US Economy: Growth with inflation.
Revised US GDP grew 6.7% annualized in the 2nd quarter, slightly faster than previously estimated. While consumer spending surged over the summer (+0.8% in August) measures of inflation also remained elevated. The Core PCE price index was up 3.6% on an annual basis in June, July and August.
US Stocks: Advance falters.
Large-cap stocks broke a 7-month winning streak, as Covid constrained economic activity and uncertainty over inflation and rising interest rates increased. The energy sector was the lone bright spot, gaining more than 9% in Sept. as a surge in demand boosted crude oil prices.
Foreign Stocks: China continues slide.
Foreign equities outperformed US stocks but not by much. The likely demise of Chinese real estate giant Evergrande amid no signs of a government bailout, drove Chinese stock indexes down (-5%) as well equities in China-dependent countries. Inflation, currency and political woes were added complications in Latin America (-11%).
Fixed Income: Rate rise persists.
The yield on 10-year US Treasuries is up 35 basis points since August 1. While inflation worries are a regular culprit when rates rise, this recent climb seems to be driven more by anticipation that the Fed will cut back on its market-supporting bond purchases and the political battle over the federal debt ceiling.
Real Assets: Energy boost.
Commodities led the real asset category driven by an energy shortage that forced restrictions on energy usage in China. Natural gas futures prices, up roughly 90% in Sept., have risen sharply this year as US producers hesitated in ramping up production and the summer heatwave drew down supplies.
Alternatives: Hedges work.
Hedge fund strategies didn’t all post positive returns in September, but they did hold their ground better than both traditional fixed income and equities, as managers benefited from an uptick in volatility. Among the leaders, hedge fund giant Citadel’s multi-strategy fund claimed a nearly 8% return for the month.
Equities Total Return
|U.S. Large Cap||(4.7%)||15.9%||30.0%|
|U.S. Small Cap||(2.9%)||12.4%||47.6%|
Fixed Income Total Return
|U.S. Agg. Bond||(0.9%)||(1.6%)||(0.9%)|
|U.S. High Yield||0.0%||4.7%||11.5%|
|Munis Broad Mkt||(0.8%)||1.0%||3.0%|
Non-Traditional Assets Total Return
|Overall HF Market||(0.4%)||3.6%||8.9%|
|Gold Spot $/OZ||$1757||$1708||$1886|
|U.S. Dollar Index||114.1||113.6||116.6|
One thing that we have learned living in the Covid-19 era is that it is difficult to predict the ebb and flow of the virus. The summer resurgence in Covid would have a reasonable person expecting cases to spike as the weather cooled. Instead, both new cases and hospitalizations appear to have stabilized and even fallen in most US jurisdictions through September (to be fair, we have only just gotten into jacket weather).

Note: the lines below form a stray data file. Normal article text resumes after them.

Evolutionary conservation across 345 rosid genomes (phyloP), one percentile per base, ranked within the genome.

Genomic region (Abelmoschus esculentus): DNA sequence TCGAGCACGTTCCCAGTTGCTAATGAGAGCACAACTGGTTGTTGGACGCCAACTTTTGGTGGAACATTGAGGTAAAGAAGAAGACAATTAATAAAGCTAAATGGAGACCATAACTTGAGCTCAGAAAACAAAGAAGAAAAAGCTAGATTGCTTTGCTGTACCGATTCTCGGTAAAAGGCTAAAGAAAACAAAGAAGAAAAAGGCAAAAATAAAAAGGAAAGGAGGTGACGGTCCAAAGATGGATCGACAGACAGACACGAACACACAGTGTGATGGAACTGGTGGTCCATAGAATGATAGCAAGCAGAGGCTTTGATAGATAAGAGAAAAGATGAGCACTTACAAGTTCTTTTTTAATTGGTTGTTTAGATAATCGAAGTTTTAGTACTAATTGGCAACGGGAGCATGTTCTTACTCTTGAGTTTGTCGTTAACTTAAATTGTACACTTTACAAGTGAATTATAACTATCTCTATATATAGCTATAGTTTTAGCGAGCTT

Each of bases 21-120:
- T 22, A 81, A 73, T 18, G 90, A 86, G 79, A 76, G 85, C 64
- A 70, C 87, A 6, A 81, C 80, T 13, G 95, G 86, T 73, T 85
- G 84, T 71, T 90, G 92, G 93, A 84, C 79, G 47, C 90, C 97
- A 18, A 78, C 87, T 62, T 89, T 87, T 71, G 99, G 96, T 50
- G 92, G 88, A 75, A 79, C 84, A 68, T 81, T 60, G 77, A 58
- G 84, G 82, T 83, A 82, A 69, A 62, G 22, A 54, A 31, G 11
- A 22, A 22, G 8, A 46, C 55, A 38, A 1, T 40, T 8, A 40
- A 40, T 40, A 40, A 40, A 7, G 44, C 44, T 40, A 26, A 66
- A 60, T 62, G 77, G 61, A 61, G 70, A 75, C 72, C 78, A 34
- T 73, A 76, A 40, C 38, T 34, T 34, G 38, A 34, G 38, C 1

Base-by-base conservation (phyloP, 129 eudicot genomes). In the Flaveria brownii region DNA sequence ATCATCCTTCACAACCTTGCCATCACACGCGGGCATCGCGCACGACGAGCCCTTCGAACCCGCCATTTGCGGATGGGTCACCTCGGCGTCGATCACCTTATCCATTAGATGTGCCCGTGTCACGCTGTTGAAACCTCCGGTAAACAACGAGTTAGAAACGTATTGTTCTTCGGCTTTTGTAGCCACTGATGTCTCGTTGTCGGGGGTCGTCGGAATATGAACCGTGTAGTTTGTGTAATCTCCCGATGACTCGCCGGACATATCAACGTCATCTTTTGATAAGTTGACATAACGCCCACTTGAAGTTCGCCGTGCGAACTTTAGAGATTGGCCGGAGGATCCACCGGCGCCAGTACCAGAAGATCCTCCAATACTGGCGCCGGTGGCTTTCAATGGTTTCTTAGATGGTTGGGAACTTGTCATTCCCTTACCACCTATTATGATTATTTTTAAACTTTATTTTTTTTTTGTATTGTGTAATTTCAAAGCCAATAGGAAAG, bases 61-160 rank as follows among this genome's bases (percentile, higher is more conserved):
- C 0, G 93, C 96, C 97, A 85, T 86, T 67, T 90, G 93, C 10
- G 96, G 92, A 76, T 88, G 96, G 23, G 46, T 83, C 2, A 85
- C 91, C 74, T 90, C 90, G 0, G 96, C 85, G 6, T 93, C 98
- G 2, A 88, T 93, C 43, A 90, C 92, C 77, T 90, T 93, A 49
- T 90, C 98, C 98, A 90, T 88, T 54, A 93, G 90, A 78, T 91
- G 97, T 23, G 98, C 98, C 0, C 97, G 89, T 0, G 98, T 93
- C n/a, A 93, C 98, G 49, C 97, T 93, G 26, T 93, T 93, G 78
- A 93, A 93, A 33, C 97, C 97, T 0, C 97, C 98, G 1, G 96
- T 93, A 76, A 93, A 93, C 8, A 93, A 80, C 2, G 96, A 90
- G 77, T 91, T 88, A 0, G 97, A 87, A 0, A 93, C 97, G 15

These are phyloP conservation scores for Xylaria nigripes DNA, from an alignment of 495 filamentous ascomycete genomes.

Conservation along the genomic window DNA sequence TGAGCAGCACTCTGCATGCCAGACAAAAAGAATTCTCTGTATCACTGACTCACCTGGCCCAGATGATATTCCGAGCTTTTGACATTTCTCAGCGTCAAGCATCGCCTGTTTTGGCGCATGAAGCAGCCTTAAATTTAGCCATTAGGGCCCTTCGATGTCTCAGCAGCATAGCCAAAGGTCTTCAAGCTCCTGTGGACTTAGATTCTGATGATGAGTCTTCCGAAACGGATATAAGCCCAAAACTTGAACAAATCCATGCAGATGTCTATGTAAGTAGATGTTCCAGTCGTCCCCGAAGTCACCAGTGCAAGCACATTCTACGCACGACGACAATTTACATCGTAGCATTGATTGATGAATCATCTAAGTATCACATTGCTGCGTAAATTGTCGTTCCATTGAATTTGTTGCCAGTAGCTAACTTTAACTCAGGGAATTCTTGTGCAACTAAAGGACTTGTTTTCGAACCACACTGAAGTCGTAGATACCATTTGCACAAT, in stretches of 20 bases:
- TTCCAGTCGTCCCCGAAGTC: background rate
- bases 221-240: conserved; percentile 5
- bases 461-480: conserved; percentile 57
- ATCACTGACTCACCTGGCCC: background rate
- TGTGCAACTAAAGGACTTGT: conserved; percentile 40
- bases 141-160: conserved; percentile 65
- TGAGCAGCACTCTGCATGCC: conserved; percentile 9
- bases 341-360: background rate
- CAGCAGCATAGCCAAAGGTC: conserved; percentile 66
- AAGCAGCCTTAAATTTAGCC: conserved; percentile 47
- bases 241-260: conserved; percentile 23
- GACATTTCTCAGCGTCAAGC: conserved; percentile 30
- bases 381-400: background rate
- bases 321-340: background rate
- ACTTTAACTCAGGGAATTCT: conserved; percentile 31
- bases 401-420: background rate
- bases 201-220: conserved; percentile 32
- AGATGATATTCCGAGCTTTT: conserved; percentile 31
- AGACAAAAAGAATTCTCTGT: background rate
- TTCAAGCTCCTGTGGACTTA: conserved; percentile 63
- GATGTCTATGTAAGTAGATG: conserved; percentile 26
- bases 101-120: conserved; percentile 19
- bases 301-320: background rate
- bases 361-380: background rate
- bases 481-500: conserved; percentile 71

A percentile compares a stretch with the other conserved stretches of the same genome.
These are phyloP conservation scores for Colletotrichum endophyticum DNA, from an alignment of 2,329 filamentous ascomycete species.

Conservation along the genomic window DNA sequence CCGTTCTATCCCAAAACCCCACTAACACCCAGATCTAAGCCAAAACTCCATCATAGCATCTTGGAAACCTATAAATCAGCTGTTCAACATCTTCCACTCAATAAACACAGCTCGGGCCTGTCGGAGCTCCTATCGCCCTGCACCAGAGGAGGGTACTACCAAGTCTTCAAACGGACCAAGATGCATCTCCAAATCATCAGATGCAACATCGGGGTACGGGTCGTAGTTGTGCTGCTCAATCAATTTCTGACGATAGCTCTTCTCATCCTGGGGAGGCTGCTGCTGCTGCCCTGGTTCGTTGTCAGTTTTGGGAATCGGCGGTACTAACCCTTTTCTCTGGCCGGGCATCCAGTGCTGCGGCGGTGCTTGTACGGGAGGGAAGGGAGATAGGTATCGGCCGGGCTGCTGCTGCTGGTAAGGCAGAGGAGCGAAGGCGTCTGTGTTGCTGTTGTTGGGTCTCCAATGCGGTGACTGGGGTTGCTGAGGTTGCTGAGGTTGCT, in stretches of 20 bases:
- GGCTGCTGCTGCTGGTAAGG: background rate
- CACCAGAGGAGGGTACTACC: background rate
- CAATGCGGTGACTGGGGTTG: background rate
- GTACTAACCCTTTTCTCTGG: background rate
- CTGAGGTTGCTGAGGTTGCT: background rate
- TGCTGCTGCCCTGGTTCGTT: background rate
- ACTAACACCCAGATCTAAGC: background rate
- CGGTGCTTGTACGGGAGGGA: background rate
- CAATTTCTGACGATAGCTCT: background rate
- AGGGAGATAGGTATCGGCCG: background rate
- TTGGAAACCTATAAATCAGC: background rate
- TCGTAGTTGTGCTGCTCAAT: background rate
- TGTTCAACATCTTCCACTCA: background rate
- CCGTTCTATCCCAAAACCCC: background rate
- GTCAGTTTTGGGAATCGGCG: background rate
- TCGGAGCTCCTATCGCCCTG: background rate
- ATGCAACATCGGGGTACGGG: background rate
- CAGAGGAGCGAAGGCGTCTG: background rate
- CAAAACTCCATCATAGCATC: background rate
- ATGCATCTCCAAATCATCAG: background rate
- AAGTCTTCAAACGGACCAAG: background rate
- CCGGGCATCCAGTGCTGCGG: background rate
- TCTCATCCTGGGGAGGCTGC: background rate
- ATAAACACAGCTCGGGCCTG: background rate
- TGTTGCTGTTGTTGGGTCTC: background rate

While US economic growth is still generally forecasted to be robust on an absolute basis through the end of this year, expectations have fallen significantly since June. For example, the Fed has lowered its forecast for 2021 US GDP growth to 5.9% (from 7.0%) while setting the expectation that the majority of that “lost” growth in 2021 should be pushed into 2022 and 2023. It remains to be seen whether the Fed is right on this forecast. Reading the economic tea leaves is far more challenging in the current environment, which is complicated by rampant problems across the global supply chain and the blur between demand that is artificially generated through monetary and fiscal stimulus versus sustainable, organic demand.
Supporting the case for the potential continuation of US economic growth are rising incomes, the willingness of consumers to spend, and potential emergency use authorization for an anti-viral treatment from Merck, which has shown success in reducing Covid hospitalizations. But many risks remain: Accelerated inflation, rising interest rates, and supply chain disruptions are all risks we’ve identified previously and added to that list is the now familiar debt ceiling negotiation that has contributed to market jitters.
What We’re Doing
On the debt ceiling, the baseline expectation is that something will be worked out over the next few weeks because there is a political path forward to do so (i.e. through the budget reconciliation process as a last resort) and the consequences of not doing so are severe. Still, should investor perception about the possibility of a US default persist, portfolio holdings with the potential to add value in a rising rate and more volatile environment will likely benefit portfolios, namely multi-strategy fixed income and hedge funds.
The trouble with diversifying assets like those is they typically don’t look like winners when times are good. It often takes a difficult market environment to remember why we hold those positions, and recent performance might be an indicator of how such strategies can benefit portfolios when traditional assets broadly struggle.
As we approach year-end, we continue to evaluate client portfolios with an eye toward steps we can take to ease our clients’ tax burden, rebalancing portfolios to their targets as well as monitoring alignment with clients’ long-term goals and objectives.